Auburn Hills — It was a magical time for Detroit sports. The University of Michigan won a national championship in basketball. The Lions were just two years away from winning their first playoff game in four decades, the Red Wings featured Steve Yzerman, and a young kid named Jalen Rose celebrated a state championship at the brand-new Palace of Auburn Hills.
People still called boxer Thomas Hearns “champ” as he walked through The Palace to his seats behind the basket during Pistons games.
“It was our year,” Rose said.
The year was 1989, and despite all these wonderful things in Detroit the Bad Boy Pistons captured our imaginations more than anybody else. They were brash, controversial and won things the Detroit way: a blue-collar work ethic and an in-your-face style that angered others.
And it all plays out on national television Thursday night.
Rose is absolutely thrilled to host a post-show discussion following the debut of “Bad Boys,” an ESPN “30 for 30” documentary. The documentary will be shown from 8-10 pm. Rose will co-host a show from Los Angeles (10-11 pm).
Rose learned his swagger from the Pistons when he played for the University of Michigan’s Fab Five with Chris Webber, Juwan Howard, Jimmy King and Ray Jackson.
“They encouraged us and gave us that toughness and that flavor and the ability to be different,” Rose said. “You just don’t beat Magic (Johnson). You don’t just beat Michael (Jordan). You don’t just beat Larry (Bird). You’ve got to be extraordinary to beat those guys, and that is what the Bad Boys were able to do.”
How time flies. We are celebrating the 25th anniversary of the Pistons’ first NBA title in 1989. This team advanced to three consecutive NBA Finals, winning another title in 1990, before old age and the Jordan era derailed the Pistons.
This documentary is important to the old Pistons and it is important for our city. Let’s be honest. Although the Pistons were a source of pride, this town and this team got bashed for its Broad Street Bullies ways.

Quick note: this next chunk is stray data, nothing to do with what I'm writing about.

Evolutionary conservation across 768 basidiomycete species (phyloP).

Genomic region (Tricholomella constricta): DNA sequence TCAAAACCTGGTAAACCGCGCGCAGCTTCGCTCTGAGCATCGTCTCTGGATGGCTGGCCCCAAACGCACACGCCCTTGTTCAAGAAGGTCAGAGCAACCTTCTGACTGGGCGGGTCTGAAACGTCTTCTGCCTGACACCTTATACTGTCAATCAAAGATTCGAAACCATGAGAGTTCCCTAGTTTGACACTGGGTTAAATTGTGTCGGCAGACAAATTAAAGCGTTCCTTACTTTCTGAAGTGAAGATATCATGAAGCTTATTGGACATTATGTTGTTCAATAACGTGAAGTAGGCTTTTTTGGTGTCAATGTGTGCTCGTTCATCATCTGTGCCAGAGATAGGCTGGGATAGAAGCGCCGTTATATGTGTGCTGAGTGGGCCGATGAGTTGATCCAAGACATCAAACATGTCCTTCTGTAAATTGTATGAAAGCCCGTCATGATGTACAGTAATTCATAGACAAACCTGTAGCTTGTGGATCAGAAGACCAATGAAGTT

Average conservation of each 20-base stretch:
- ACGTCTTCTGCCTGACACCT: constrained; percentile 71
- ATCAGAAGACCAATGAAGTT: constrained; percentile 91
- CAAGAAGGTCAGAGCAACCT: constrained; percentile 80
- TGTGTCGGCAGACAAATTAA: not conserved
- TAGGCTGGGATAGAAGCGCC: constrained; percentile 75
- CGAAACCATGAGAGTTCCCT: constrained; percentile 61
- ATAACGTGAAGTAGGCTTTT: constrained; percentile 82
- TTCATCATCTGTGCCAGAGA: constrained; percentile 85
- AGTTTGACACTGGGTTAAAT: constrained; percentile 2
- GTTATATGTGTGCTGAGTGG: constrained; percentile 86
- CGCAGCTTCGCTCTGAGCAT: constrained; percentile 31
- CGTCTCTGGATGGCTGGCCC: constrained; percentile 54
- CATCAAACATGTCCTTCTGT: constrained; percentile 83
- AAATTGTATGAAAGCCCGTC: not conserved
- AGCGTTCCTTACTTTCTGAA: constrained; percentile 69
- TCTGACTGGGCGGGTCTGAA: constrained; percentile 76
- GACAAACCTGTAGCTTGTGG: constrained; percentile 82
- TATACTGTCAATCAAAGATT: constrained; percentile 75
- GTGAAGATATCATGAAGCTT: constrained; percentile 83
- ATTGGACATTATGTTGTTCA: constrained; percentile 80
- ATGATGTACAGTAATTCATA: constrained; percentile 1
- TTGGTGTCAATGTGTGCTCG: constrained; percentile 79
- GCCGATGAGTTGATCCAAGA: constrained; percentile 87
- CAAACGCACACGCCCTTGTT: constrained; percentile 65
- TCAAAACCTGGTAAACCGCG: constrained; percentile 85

What many missed is that this team did not win with brute. It won with mental toughness. It was amazing to see how the Pistons worked on the minds of people like Kevin Duckworth and Scottie Pippen and brought them to their knees.
The Pistons were also talented.
Thomas and Dumars are Hall of Fame guards. Dennis Rodman was one of the best defenders and rebounders in NBA history while Hall of Fame coach Chuck Daly trotted out a bench that was nine men deep. The Pistons believe their stories were told too much by people from New York and Boston and not enough through their eyes.
“It is their story,” director Zak Levitt said. “It is in their words. You kind of want to stand out of the way and allow them to tell their story.”
Levitt told the story of not just the Pistons but the city. He shows the grime and decline of the city and how the Pistons fit in. At the time the city was beaten down, much as it is today, and there was uncertainty if the Pistons would ever overcome the Boston Celtics or Los Angeles Lakers.
“Somebody said along the way there was no team with a greater learning curve,” Levitt said. “You had to go through the Celtics and Lakers, and you could feel that. The players still carry that. They are proud of their two championships, but they are still going through a sense of what could have been as well.”
Levitt said he will watch the film at home with his wife. Rose said he won’t watch it until Thursday night. He wants to be surprised.
“I loved how they embodied the entire city and the whole theme of “You can’t touch this,” Rose said. “It was our time. It was just our time.”